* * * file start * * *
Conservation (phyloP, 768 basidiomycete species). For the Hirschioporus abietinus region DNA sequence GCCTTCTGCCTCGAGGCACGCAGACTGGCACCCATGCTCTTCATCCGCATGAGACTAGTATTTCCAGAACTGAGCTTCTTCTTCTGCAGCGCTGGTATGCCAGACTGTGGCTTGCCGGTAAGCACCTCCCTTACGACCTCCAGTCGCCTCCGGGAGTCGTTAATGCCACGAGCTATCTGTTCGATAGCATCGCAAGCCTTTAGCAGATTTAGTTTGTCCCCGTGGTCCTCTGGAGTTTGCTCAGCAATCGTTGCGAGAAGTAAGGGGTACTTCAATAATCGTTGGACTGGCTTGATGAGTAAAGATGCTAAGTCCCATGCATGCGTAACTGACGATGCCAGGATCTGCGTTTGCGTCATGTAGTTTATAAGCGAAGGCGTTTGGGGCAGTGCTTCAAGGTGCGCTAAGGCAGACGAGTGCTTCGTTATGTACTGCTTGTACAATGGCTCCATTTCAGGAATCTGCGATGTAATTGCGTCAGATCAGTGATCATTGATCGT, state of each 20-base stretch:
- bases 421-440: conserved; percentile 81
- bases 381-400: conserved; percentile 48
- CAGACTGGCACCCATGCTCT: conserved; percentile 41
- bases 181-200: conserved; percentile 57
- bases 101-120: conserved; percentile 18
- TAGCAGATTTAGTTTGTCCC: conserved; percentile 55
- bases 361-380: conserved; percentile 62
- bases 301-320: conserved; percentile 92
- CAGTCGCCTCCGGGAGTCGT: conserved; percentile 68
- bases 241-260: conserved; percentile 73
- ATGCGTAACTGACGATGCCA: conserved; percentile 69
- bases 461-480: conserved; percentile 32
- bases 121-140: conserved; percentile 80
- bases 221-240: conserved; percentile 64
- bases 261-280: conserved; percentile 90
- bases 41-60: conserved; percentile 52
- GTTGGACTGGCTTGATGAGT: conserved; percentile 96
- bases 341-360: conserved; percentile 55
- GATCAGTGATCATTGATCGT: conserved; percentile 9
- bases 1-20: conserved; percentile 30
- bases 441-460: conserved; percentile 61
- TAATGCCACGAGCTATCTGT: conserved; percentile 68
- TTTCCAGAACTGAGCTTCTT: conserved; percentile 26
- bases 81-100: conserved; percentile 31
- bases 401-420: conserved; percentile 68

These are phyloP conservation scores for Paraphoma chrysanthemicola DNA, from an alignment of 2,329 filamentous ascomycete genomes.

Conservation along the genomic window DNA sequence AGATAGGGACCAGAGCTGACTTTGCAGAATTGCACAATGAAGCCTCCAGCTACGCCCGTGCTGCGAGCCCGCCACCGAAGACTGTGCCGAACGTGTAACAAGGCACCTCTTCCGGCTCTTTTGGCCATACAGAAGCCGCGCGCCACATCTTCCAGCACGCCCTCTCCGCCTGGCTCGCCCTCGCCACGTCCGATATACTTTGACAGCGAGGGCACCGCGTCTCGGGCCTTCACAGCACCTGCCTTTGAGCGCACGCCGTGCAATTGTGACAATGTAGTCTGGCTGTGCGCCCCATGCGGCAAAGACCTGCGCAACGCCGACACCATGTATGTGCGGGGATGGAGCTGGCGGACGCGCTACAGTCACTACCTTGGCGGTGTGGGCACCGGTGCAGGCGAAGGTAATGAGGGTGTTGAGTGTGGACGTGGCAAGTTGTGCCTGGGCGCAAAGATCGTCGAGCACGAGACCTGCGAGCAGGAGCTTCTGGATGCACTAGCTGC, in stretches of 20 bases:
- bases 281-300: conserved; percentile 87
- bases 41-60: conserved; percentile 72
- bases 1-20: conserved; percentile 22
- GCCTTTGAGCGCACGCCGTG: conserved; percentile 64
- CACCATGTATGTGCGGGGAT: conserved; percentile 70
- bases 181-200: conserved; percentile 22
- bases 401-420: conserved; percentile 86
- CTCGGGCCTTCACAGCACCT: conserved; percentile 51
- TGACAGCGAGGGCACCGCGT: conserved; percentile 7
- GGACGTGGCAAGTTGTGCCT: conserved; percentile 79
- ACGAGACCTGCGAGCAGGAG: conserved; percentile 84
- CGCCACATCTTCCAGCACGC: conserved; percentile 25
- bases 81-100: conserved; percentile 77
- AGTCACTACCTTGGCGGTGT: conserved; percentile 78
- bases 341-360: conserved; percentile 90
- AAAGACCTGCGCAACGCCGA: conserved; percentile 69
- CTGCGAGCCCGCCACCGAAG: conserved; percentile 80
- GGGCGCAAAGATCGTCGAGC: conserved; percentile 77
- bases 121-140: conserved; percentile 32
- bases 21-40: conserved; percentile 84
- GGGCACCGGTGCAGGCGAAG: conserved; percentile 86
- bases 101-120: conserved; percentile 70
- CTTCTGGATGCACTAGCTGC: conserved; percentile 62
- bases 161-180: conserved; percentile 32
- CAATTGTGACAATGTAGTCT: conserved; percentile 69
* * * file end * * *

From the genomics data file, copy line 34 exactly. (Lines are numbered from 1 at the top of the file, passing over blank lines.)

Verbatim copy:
- bases 181-200: conserved; percentile 22